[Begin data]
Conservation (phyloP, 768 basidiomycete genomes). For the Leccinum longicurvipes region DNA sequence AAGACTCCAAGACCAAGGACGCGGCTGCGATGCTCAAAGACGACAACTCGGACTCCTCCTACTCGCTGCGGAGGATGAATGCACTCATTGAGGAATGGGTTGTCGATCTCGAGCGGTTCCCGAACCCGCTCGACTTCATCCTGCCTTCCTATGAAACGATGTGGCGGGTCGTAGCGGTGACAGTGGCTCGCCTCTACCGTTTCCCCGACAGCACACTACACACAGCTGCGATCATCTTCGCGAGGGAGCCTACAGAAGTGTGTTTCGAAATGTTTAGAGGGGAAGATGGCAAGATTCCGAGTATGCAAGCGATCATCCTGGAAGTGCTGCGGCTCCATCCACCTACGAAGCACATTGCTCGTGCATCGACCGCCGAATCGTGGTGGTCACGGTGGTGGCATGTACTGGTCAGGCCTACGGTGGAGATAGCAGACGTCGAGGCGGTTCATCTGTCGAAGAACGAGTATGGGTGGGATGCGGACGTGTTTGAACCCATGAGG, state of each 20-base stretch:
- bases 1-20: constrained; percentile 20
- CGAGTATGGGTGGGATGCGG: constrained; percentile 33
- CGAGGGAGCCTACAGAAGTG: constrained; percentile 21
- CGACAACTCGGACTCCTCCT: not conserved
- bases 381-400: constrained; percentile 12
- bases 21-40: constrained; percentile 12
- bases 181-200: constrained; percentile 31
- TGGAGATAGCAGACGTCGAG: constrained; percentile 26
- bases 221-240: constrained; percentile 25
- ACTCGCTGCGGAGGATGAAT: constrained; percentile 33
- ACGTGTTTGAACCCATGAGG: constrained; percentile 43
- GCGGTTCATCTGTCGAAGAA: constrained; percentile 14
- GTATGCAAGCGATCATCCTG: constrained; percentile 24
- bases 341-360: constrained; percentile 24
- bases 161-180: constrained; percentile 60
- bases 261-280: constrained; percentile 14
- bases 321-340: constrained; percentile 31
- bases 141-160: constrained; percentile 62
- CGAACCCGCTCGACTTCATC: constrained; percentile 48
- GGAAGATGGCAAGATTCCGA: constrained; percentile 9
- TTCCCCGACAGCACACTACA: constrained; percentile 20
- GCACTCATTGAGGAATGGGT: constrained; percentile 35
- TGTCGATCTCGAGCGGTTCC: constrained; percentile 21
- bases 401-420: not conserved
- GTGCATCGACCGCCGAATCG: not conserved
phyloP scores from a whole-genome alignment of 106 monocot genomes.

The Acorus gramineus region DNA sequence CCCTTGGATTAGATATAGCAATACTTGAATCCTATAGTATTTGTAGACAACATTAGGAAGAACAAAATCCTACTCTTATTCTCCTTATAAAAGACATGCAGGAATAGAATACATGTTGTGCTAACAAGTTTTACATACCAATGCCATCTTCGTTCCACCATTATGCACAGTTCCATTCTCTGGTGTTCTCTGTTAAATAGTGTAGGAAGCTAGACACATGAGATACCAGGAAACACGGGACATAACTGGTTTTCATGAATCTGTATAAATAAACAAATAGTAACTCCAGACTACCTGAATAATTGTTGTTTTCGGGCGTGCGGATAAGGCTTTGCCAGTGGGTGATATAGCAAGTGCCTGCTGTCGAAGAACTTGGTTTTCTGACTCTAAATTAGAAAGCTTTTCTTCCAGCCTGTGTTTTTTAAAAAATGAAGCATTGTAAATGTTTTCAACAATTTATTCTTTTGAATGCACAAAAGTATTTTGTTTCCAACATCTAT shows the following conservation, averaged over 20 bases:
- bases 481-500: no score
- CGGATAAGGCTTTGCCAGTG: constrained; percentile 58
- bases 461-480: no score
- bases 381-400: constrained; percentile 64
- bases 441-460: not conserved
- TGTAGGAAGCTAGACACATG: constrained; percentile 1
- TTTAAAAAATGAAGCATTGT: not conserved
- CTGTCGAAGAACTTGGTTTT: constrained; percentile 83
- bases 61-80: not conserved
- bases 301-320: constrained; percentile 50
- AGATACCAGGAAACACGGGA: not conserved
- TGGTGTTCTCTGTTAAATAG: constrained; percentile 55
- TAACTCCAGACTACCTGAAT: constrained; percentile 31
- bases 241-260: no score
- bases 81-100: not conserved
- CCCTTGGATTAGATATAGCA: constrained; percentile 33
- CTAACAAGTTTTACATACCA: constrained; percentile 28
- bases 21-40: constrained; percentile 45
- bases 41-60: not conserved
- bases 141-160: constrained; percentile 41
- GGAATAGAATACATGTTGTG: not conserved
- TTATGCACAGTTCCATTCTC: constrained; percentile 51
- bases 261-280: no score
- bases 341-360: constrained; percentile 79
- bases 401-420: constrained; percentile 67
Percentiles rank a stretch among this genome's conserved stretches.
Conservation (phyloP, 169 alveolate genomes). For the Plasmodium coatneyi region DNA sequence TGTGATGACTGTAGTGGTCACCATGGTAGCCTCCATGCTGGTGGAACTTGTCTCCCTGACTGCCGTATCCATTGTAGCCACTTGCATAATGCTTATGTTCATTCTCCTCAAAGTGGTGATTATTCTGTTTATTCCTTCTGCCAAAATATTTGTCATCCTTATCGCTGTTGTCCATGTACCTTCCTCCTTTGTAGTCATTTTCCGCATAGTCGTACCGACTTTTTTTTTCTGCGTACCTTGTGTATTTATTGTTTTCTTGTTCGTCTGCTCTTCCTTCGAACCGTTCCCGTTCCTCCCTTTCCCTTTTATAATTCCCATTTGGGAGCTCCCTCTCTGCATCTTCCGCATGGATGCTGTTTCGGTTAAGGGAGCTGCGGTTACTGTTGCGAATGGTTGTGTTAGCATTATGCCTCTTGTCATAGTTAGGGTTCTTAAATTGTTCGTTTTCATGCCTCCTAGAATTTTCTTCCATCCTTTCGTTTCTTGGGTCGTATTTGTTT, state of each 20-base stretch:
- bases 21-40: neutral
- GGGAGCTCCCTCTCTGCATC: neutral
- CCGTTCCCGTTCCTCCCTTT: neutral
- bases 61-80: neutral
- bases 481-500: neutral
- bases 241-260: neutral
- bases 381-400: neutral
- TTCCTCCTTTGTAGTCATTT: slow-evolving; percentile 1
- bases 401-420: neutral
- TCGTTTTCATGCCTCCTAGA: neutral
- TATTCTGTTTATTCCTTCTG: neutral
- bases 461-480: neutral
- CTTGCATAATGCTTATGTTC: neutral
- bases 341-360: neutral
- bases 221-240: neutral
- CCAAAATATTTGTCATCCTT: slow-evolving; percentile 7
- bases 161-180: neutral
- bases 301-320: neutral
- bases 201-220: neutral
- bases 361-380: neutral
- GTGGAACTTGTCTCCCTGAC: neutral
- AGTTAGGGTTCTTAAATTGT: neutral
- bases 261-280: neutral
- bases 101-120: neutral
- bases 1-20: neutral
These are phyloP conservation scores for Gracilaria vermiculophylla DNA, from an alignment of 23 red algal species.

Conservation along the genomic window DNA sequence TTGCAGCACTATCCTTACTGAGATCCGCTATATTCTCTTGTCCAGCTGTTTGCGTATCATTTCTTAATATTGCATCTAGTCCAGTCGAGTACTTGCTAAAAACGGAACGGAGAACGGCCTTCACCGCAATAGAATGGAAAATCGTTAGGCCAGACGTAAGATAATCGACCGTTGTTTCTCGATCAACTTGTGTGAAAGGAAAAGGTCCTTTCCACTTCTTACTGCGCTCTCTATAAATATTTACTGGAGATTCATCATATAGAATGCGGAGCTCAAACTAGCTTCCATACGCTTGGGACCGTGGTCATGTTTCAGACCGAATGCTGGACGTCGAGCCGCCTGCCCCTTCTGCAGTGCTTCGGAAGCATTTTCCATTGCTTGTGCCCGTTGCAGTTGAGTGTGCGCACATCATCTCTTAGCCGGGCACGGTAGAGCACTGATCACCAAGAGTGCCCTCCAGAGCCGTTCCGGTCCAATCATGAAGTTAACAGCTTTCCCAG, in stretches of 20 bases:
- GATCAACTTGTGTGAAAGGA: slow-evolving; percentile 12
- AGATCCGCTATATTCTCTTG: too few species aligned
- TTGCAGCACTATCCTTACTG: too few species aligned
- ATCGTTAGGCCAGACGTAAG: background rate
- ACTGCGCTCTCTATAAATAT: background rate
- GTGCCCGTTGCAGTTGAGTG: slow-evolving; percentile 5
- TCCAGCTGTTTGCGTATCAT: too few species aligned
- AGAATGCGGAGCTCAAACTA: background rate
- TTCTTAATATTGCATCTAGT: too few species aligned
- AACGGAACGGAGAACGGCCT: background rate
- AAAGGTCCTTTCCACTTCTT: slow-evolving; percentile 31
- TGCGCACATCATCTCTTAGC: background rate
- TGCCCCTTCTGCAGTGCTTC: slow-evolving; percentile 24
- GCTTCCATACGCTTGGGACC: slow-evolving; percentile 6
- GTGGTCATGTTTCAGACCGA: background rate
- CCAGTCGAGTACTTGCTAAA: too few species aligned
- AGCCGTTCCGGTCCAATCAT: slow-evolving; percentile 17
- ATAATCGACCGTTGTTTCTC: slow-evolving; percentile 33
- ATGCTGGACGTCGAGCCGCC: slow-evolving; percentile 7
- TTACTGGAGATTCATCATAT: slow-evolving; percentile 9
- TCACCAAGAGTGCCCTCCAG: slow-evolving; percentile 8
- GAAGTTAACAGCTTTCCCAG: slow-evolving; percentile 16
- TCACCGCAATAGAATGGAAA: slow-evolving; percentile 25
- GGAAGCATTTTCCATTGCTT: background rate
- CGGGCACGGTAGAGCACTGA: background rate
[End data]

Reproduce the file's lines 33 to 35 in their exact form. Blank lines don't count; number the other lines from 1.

- bases 441-460: not conserved
- TGTAGGAAGCTAGACACATG: constrained; percentile 1
- TTTAAAAAATGAAGCATTGT: not conserved